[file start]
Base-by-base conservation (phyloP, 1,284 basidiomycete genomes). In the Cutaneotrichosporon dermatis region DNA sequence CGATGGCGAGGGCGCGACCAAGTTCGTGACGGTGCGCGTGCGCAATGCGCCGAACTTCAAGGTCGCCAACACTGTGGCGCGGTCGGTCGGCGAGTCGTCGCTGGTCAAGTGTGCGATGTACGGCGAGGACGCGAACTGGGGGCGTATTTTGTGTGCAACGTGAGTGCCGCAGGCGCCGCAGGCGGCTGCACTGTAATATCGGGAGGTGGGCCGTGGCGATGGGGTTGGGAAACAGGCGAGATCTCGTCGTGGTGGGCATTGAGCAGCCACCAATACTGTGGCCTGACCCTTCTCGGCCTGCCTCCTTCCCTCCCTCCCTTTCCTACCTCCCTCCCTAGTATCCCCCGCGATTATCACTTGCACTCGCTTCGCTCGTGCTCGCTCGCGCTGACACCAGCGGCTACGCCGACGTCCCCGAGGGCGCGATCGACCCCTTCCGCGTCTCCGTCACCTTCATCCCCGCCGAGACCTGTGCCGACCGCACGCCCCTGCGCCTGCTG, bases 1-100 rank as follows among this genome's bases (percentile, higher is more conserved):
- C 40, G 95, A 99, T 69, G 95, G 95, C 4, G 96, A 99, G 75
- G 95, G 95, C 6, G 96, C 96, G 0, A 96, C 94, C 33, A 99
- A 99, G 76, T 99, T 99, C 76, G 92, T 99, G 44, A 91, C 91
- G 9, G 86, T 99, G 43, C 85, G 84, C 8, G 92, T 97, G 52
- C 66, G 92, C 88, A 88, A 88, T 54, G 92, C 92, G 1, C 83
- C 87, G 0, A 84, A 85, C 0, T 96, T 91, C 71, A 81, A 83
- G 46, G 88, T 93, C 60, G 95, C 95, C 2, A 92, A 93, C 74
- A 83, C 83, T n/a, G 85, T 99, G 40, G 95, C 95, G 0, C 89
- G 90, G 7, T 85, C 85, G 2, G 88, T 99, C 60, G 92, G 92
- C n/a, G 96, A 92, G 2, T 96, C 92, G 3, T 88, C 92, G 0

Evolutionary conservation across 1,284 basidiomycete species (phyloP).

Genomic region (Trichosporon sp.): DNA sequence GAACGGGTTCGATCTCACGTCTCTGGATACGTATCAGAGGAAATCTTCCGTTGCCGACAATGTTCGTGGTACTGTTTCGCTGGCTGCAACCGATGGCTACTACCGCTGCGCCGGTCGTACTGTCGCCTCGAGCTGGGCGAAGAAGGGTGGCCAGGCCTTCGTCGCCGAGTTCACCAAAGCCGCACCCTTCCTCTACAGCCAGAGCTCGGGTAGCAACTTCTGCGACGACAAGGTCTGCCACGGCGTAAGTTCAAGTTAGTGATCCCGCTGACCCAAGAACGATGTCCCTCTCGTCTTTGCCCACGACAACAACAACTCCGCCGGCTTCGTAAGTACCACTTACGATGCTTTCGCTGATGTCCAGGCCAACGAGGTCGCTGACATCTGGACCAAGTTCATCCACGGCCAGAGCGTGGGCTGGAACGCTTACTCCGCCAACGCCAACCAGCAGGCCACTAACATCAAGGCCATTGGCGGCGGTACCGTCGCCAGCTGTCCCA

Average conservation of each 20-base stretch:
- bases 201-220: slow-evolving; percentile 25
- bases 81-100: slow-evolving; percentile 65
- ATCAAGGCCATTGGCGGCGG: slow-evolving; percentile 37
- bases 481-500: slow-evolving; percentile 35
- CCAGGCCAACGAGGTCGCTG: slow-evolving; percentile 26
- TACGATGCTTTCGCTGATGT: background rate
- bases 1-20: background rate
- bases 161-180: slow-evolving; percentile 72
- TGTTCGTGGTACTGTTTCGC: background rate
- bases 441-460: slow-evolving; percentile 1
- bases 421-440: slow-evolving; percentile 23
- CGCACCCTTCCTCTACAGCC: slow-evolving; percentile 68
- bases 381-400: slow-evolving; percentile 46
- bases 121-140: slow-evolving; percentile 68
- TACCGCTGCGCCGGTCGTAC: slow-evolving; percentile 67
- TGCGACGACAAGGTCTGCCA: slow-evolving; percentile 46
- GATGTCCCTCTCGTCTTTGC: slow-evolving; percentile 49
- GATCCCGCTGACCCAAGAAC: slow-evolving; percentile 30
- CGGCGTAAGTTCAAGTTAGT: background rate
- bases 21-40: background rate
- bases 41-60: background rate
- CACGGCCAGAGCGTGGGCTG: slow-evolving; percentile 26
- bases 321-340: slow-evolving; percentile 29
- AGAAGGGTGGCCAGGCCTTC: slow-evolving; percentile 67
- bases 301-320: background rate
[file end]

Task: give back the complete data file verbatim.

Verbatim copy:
Base-by-base conservation (phyloP, 1,284 basidiomycete genomes). In the Cutaneotrichosporon dermatis region DNA sequence CGATGGCGAGGGCGCGACCAAGTTCGTGACGGTGCGCGTGCGCAATGCGCCGAACTTCAAGGTCGCCAACACTGTGGCGCGGTCGGTCGGCGAGTCGTCGCTGGTCAAGTGTGCGATGTACGGCGAGGACGCGAACTGGGGGCGTATTTTGTGTGCAACGTGAGTGCCGCAGGCGCCGCAGGCGGCTGCACTGTAATATCGGGAGGTGGGCCGTGGCGATGGGGTTGGGAAACAGGCGAGATCTCGTCGTGGTGGGCATTGAGCAGCCACCAATACTGTGGCCTGACCCTTCTCGGCCTGCCTCCTTCCCTCCCTCCCTTTCCTACCTCCCTCCCTAGTATCCCCCGCGATTATCACTTGCACTCGCTTCGCTCGTGCTCGCTCGCGCTGACACCAGCGGCTACGCCGACGTCCCCGAGGGCGCGATCGACCCCTTCCGCGTCTCCGTCACCTTCATCCCCGCCGAGACCTGTGCCGACCGCACGCCCCTGCGCCTGCTG, bases 1-100 rank as follows among this genome's bases (percentile, higher is more conserved):
- C 40, G 95, A 99, T 69, G 95, G 95, C 4, G 96, A 99, G 75
- G 95, G 95, C 6, G 96, C 96, G 0, A 96, C 94, C 33, A 99
- A 99, G 76, T 99, T 99, C 76, G 92, T 99, G 44, A 91, C 91
- G 9, G 86, T 99, G 43, C 85, G 84, C 8, G 92, T 97, G 52
- C 66, G 92, C 88, A 88, A 88, T 54, G 92, C 92, G 1, C 83
- C 87, G 0, A 84, A 85, C 0, T 96, T 91, C 71, A 81, A 83
- G 46, G 88, T 93, C 60, G 95, C 95, C 2, A 92, A 93, C 74
- A 83, C 83, T n/a, G 85, T 99, G 40, G 95, C 95, G 0, C 89
- G 90, G 7, T 85, C 85, G 2, G 88, T 99, C 60, G 92, G 92
- C n/a, G 96, A 92, G 2, T 96, C 92, G 3, T 88, C 92, G 0

Evolutionary conservation across 1,284 basidiomycete species (phyloP).

Genomic region (Trichosporon sp.): DNA sequence GAACGGGTTCGATCTCACGTCTCTGGATACGTATCAGAGGAAATCTTCCGTTGCCGACAATGTTCGTGGTACTGTTTCGCTGGCTGCAACCGATGGCTACTACCGCTGCGCCGGTCGTACTGTCGCCTCGAGCTGGGCGAAGAAGGGTGGCCAGGCCTTCGTCGCCGAGTTCACCAAAGCCGCACCCTTCCTCTACAGCCAGAGCTCGGGTAGCAACTTCTGCGACGACAAGGTCTGCCACGGCGTAAGTTCAAGTTAGTGATCCCGCTGACCCAAGAACGATGTCCCTCTCGTCTTTGCCCACGACAACAACAACTCCGCCGGCTTCGTAAGTACCACTTACGATGCTTTCGCTGATGTCCAGGCCAACGAGGTCGCTGACATCTGGACCAAGTTCATCCACGGCCAGAGCGTGGGCTGGAACGCTTACTCCGCCAACGCCAACCAGCAGGCCACTAACATCAAGGCCATTGGCGGCGGTACCGTCGCCAGCTGTCCCA

Average conservation of each 20-base stretch:
- bases 201-220: slow-evolving; percentile 25
- bases 81-100: slow-evolving; percentile 65
- ATCAAGGCCATTGGCGGCGG: slow-evolving; percentile 37
- bases 481-500: slow-evolving; percentile 35
- CCAGGCCAACGAGGTCGCTG: slow-evolving; percentile 26
- TACGATGCTTTCGCTGATGT: background rate
- bases 1-20: background rate
- bases 161-180: slow-evolving; percentile 72
- TGTTCGTGGTACTGTTTCGC: background rate
- bases 441-460: slow-evolving; percentile 1
- bases 421-440: slow-evolving; percentile 23
- CGCACCCTTCCTCTACAGCC: slow-evolving; percentile 68
- bases 381-400: slow-evolving; percentile 46
- bases 121-140: slow-evolving; percentile 68
- TACCGCTGCGCCGGTCGTAC: slow-evolving; percentile 67
- TGCGACGACAAGGTCTGCCA: slow-evolving; percentile 46
- GATGTCCCTCTCGTCTTTGC: slow-evolving; percentile 49
- GATCCCGCTGACCCAAGAAC: slow-evolving; percentile 30
- CGGCGTAAGTTCAAGTTAGT: background rate
- bases 21-40: background rate
- bases 41-60: background rate
- CACGGCCAGAGCGTGGGCTG: slow-evolving; percentile 26
- bases 321-340: slow-evolving; percentile 29
- AGAAGGGTGGCCAGGCCTTC: slow-evolving; percentile 67
- bases 301-320: background rate